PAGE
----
Loss and Damage Fund for Developing Countries

A new fund will help developing countries compensate for losses and damages from natural disasters caused by climate change.

January 26, 2024
Photo credit: UNDP in Belarus

The summer of 2023 was the hottest summer worldwide on record since 1850. Across the globe the rise in extreme weather events, including hurricanes, storms, floods, and fires, has been a recurring trend, escalating each year. This alarming pattern is primarily attributed to the far-reaching impacts of climate change, affecting every nation indiscriminately. However, the consequences are particularly severe in developing regions, particularly small island states, rendering them exceptionally vulnerable to the destructive aftermath of climate-related disasters. The vulnerabilities of these communities transform routine extreme weather events into full-fledged humanitarian crises.  

The United Nations Office for the Coordination of Humanitarian Affairs reports that in the year 2023, at least 12,000 people died globally because of floods, forest fires, cyclones, storms, and landslides, representing a 30% increase compared to the figures recorded in 2022.

Developing countries are the most vulnerable on the list and bear a disproportionate burden in terms of experiencing the adverse impacts of climate change, including rising sea levels and extreme weather events. According to the Intergovernmental Panel on Climate Change (IPCC), developing countries have 15 times more victims of natural disasters than developed countries. Confronted with the substantial financial burdens associated with post-disaster recovery, many developing countries are seeking more support in overcoming the impacts of climate change.  

According to a report by the United Nations Environment Program, that developing nations will require an annual financial commitment ranging from $215 billion to $387 billion throughout this decade to effectively address and mitigate the impacts of global warming.

At the UN Climate Change Conference 2022 (COP27) in Egypt, an agreement was reached to create a fund that will help low-income developing countries offset the damage from natural disasters caused by climate change. Named the "Loss and Damage Fund," this financial mechanism was designed to provide crucial support to vulnerable nations facing the brunt of climate-related challenges. To facilitate the implementation of the fund and related climate finance mechanisms, a Transitional Committee was formed, comprised of representatives from 24 nations encompassing both developed and developing countries.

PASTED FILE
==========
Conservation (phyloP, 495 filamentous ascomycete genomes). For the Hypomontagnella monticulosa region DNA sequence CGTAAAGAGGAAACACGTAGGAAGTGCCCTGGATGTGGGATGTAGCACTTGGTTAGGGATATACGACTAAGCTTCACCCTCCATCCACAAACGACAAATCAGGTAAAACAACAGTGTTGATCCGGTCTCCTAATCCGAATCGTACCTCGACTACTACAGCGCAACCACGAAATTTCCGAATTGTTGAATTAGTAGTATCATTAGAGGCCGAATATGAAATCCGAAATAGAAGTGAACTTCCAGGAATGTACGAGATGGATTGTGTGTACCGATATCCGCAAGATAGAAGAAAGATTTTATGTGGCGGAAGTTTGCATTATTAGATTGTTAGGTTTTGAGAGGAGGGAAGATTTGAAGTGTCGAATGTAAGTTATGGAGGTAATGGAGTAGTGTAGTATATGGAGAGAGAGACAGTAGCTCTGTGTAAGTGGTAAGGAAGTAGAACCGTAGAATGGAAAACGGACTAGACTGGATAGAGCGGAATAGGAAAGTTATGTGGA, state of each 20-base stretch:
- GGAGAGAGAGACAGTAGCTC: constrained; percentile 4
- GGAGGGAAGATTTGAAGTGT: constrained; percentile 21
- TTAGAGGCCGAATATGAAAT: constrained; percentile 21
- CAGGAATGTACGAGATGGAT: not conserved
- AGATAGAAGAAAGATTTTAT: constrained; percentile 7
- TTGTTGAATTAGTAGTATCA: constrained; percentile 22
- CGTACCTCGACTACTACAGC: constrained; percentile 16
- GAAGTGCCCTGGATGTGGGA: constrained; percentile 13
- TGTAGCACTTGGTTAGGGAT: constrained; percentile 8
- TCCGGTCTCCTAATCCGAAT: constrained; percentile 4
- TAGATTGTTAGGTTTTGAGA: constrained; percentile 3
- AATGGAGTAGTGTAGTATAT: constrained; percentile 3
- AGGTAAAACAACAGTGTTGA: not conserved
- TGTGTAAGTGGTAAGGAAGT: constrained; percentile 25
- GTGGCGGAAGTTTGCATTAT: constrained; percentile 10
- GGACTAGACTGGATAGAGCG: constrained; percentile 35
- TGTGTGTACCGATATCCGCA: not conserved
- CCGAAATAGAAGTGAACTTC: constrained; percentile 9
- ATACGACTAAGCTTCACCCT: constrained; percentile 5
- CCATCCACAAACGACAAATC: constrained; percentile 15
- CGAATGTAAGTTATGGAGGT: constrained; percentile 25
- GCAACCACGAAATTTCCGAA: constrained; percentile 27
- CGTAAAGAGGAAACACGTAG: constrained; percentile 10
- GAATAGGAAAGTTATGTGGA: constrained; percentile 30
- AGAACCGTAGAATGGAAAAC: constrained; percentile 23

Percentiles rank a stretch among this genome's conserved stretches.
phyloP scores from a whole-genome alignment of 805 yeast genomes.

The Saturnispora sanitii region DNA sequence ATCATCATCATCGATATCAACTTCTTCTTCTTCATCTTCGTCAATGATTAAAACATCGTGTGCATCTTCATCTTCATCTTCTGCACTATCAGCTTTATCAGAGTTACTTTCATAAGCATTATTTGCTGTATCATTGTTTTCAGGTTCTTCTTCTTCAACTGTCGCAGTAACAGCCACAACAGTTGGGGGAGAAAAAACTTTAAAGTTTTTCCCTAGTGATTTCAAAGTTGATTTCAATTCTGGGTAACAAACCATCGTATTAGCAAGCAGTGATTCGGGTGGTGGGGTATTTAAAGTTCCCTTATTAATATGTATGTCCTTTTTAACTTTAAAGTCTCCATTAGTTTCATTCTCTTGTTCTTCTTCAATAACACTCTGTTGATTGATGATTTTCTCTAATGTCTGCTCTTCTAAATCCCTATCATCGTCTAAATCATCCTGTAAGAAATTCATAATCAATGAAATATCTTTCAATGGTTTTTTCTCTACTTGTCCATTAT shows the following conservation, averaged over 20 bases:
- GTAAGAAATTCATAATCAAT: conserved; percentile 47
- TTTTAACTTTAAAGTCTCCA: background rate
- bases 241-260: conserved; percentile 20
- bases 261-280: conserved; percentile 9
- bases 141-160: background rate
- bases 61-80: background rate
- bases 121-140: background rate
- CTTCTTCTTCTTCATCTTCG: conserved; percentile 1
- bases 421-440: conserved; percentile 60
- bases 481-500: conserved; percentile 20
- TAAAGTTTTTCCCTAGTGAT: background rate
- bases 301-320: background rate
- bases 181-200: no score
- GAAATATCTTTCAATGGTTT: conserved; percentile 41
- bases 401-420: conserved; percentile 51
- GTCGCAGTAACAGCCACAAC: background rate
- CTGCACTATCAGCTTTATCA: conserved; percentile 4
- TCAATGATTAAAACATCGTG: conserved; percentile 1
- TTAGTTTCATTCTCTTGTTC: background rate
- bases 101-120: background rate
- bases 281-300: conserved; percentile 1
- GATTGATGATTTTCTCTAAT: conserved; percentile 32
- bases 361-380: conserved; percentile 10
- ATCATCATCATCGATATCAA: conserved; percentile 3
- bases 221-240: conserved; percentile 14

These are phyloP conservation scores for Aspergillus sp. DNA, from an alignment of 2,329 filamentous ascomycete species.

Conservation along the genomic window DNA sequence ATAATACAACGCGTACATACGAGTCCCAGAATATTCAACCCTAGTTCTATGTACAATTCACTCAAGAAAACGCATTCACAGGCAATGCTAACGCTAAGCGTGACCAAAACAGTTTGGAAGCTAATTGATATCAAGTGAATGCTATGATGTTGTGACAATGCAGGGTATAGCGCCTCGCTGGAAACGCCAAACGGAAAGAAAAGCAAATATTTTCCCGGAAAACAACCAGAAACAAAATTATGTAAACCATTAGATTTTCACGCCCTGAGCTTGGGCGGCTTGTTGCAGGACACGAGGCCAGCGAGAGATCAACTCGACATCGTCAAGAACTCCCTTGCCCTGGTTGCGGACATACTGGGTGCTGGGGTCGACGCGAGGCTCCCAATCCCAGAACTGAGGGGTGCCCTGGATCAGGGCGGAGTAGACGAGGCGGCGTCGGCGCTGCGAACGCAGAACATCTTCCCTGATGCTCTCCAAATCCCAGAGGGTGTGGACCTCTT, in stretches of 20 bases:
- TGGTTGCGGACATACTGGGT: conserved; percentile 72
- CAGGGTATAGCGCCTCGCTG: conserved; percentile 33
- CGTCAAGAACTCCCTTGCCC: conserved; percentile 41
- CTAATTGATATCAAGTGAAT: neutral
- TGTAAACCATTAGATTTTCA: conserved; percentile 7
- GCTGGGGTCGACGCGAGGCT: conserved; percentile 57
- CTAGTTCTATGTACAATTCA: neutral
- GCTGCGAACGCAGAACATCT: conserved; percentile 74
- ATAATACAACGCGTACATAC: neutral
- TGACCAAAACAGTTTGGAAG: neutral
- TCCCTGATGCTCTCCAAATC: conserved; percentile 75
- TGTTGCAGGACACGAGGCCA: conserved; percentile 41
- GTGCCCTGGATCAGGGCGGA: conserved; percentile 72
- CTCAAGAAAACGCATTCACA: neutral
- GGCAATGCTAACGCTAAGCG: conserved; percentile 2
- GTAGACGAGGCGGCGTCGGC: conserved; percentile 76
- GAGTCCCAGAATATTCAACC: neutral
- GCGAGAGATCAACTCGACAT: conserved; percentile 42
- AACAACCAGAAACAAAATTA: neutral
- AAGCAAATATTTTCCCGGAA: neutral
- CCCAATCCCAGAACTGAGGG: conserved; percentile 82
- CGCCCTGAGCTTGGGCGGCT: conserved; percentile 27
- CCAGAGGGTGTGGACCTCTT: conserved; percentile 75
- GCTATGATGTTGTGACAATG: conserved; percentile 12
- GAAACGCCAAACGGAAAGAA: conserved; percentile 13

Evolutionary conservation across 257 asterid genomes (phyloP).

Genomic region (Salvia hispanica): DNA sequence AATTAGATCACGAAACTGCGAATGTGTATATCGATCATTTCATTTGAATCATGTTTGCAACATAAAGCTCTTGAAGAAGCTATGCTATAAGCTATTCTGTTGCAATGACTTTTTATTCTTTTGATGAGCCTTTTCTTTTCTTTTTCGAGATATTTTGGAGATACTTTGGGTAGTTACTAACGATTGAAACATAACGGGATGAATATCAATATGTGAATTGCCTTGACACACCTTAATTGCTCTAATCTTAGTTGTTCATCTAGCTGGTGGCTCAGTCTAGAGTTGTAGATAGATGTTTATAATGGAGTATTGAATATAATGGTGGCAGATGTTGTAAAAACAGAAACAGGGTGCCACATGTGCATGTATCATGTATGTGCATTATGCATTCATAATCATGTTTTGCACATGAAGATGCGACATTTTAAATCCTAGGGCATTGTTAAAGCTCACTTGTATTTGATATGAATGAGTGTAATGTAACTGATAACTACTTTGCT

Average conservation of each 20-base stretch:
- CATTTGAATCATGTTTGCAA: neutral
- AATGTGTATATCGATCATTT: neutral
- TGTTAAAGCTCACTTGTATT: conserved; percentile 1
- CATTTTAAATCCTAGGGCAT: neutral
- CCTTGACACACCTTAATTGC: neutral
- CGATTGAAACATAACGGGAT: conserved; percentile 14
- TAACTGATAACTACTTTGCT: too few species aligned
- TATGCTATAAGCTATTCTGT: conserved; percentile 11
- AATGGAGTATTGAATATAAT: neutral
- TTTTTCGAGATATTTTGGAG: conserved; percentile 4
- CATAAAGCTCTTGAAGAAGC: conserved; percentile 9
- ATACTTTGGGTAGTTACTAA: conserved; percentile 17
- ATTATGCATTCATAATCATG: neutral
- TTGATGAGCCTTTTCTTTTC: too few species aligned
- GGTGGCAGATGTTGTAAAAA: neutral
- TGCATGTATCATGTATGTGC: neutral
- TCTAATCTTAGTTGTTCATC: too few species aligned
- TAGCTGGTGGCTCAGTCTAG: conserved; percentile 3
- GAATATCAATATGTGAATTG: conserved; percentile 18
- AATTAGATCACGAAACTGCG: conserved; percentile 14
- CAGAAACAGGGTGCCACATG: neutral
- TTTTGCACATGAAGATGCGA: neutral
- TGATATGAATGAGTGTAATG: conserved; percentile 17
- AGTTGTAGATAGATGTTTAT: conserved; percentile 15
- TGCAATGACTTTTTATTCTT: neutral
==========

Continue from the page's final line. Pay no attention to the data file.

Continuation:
The topic of climate finance for developing countries became one of the priorities on the agenda of the UN Climate Change Conference 2023 (COP28) in Dubai, UAE. During the inaugural plenary session on the conference's first day, the participants made a historic decision to create a dedicated fund aimed at addressing and compensating for the losses and damages incurred due to climate change. 

Negotiators applaud as the loss and damage fund is agreed in Dubai

Photo credit: Kiara Worth/UNFCCC

“Loss and damage” refers to the adverse consequences brought about by climate change, and resulting in a range of impacts, such as loss of human lives, damage to infrastructure and buildings, loss of property and crops, as well as the deterioration of ecosystems. These impacts extend beyond the purely economic realm to encompass a broader spectrum of both economic and non-economic losses.

Financial support will be provided in the form of grants, concessional financing that can be utilized by any eligible country. The World Bank will assume the role of overseeing the fund's overall coordination, ensuring the efficient allocation of resources and aiding nations in their endeavors to recover from the aftermath of natural disasters.  

The establishement of the Fund marks the initial phase in the implementation of financial instruments aimed at addressing consequences and fostering recovery from climate-induced disasters. Discussions and negotiations are currently underway to determine the management structure of the Fund, with active involvement from United Nations Development Program (UNDP) experts.  

UNDP serves as a member of the Technical Support Unit advising the UNFCCC Secretariat and the Transitional Committee on the operationalization of the new funding arrangements for responding to loss and damage. In playing this role, UNDP draws on the experience and insights gained in providing the UN system’s largest portfolio of support to developing countries and communities on climate change. This includes a range of support to address loss and damage related to the impact of adverse events associated with climate change, including, for example, support on climate change adaptation, NDCs, disaster risk reduction, resilience recovery, sustainable resource management, human mobility, and human rights, among other relevant support areas.

Particular attention in the organization of the fund is planned to be paid to gaps in existing mechanisms for financing the response to loss and damage. This also includes financing humanitarian assistance in the immediate aftermath of a disaster, as well as addressing medium – and long-term impacts. Thus, with UNDP support, a detailed assessment of the short- and long-term needs affected countries in the aftermath of disasters and catastrophes has been prepared.

Following the announcement of the fund, several developed countries pledged more than $420 million in voluntary contributions at the Conference. To date, total commitments have already amounted to $661 million. More voluntary financial commitments from individual countries, the private sector and philanthropic organizations are expected to be announced in the future.